Professor Cynthia Hahn will deliver the first talk in the 2015-2016 University Lectures on Religion series. She is Professor of Art History at Hunter College of The City University of New York. Her lecture, like all others in the Center for the Study of Religion-sponsored series, is free and open to all. There will be a brief question-and-answer session and a reception following the lecture.
Abstract: An ubiquitous but misunderstood historical and religious category, the relic, is constituted by material objects that serve a purpose that is distinctly opposite to their physical nature-- their presence is used to evoke memories and absent persons and events. Today most people assume that a relic is a bone from a body, but, after the Resurrection, Christ's body was not available. Instead, His blood and the instruments of torture of Christ’s Passion came to serve as witness and, without doubt, became the most coveted and powerful of all Christian relics. Already in Apostolic times, one among these, the cross, became the primary testimony to Christian memories of the Passion story. Three sources of information: scripture, liturgy, and the history of relics can help us understand its multivalent nature: as sign, liturgical object, and as relic and reliquary-- ultimately as one of the most coveted and powerful “things” of the middle ages.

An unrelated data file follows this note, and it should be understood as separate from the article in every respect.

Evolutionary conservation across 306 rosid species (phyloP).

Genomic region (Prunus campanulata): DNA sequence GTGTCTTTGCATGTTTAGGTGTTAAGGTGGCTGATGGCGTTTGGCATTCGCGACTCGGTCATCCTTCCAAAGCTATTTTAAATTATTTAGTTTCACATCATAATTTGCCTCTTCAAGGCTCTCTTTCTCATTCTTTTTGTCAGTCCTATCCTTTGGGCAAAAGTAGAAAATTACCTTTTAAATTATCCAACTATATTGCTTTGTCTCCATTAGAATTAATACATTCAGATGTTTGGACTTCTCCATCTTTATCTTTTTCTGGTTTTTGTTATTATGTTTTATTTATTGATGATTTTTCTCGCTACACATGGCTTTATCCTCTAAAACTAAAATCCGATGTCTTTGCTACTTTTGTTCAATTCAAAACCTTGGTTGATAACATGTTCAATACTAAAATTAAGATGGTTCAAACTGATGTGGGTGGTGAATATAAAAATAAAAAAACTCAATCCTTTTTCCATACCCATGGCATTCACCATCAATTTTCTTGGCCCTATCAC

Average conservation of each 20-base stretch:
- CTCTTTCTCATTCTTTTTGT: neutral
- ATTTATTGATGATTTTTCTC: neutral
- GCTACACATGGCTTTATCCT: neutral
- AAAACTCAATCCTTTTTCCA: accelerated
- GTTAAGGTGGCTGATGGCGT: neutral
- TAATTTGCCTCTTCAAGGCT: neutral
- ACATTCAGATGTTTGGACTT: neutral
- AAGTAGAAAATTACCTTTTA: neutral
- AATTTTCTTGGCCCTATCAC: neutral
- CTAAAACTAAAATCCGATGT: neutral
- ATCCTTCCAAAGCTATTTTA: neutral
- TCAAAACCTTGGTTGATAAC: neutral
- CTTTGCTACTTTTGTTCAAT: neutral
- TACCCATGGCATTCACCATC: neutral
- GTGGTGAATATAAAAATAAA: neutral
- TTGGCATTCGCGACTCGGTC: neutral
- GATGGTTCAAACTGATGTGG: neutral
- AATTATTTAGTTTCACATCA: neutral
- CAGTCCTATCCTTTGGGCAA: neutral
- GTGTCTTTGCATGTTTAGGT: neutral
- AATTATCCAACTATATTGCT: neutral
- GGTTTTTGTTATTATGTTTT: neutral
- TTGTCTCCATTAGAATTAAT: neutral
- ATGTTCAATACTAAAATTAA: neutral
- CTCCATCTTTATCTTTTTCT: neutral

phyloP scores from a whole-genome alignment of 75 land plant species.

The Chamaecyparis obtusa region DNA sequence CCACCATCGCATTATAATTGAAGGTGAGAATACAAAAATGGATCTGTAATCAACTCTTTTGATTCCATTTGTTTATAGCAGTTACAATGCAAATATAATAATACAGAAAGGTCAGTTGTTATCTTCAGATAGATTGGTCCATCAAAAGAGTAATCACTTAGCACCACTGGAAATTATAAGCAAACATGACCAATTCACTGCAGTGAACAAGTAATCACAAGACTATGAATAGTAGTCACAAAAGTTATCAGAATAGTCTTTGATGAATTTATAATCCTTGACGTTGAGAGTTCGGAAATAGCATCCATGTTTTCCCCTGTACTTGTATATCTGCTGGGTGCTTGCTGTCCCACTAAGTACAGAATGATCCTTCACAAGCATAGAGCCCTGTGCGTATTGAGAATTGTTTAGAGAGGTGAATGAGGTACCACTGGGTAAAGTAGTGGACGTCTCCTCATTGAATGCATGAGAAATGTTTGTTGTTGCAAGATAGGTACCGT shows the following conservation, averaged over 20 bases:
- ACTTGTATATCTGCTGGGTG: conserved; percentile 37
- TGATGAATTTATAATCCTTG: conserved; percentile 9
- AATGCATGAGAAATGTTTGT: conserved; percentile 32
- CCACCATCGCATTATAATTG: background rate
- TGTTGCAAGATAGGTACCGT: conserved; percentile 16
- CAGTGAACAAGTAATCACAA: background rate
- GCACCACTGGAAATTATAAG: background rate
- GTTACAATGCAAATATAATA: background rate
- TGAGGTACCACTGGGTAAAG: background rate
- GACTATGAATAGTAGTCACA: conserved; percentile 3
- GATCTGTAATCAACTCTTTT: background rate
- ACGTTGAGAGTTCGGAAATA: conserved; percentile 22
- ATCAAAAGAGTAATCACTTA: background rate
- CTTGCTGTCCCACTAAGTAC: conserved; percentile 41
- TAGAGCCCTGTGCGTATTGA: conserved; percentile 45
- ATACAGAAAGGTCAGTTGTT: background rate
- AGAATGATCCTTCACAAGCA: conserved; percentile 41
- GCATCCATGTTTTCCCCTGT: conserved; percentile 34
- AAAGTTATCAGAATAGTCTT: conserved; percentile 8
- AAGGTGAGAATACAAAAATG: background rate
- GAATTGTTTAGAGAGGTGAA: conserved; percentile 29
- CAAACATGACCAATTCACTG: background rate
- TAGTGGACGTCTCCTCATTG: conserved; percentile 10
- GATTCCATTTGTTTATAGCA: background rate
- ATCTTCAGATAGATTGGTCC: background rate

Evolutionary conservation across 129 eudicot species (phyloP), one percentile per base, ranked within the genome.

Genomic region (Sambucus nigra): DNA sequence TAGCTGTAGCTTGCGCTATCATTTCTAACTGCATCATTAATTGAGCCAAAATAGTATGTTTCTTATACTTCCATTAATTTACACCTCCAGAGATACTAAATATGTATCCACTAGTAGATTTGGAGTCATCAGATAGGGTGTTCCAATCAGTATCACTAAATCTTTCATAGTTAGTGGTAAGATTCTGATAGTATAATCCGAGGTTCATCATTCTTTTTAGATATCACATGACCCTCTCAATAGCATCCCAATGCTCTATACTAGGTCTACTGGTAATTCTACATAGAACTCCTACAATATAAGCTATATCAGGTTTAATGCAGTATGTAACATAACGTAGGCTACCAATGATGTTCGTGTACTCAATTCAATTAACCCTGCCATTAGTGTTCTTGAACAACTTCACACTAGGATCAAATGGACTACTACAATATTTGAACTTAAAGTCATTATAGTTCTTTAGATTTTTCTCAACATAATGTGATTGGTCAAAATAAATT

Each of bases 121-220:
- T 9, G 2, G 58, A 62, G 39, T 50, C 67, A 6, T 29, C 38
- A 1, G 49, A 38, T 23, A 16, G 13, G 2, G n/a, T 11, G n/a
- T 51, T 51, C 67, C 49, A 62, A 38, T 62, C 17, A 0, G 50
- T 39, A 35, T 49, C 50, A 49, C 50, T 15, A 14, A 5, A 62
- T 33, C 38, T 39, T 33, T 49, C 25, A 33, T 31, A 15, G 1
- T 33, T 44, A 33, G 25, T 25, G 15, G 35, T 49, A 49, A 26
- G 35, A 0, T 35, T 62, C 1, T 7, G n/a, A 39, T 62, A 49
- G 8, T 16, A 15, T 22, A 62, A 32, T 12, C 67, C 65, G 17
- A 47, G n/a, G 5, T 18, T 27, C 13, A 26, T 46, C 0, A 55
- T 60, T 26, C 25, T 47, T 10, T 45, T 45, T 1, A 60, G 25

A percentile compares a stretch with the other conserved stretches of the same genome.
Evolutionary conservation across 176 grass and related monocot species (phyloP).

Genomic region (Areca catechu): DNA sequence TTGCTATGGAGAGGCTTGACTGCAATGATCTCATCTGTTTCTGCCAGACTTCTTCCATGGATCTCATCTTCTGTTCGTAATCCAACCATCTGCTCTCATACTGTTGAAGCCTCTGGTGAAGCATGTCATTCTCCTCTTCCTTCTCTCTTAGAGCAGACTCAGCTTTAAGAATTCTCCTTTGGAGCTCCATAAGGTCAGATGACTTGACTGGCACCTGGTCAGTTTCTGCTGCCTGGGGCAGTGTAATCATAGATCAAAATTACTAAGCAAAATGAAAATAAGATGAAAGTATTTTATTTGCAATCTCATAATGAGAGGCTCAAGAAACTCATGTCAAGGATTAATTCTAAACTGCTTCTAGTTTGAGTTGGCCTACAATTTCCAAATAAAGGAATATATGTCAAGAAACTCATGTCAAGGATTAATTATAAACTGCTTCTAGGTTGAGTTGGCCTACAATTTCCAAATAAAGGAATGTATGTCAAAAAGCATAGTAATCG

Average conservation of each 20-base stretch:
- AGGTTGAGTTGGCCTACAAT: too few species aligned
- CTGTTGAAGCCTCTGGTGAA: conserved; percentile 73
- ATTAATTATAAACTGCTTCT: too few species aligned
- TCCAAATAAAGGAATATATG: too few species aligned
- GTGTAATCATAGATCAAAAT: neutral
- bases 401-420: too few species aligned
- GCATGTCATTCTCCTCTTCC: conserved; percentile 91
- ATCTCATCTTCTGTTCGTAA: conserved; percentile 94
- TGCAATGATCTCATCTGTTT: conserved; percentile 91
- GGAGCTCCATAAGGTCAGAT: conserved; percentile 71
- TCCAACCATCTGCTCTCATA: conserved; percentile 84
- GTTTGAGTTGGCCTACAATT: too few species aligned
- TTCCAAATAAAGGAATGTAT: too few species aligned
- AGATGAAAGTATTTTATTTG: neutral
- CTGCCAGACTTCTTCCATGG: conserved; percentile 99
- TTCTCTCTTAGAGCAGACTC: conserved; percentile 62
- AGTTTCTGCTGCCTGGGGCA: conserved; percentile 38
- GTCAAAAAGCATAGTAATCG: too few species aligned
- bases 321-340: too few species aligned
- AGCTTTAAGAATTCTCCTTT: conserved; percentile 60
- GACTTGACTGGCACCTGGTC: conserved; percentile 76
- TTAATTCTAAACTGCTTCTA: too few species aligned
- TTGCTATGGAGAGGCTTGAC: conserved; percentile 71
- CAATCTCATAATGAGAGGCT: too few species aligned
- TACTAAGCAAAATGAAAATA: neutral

View this lecture (m4v format)
For the full list of speakers in the 2015-2016 University Lectures on Religion series, please visit http://religion.osu.edu/news/university-lectures-2015-2016-announced.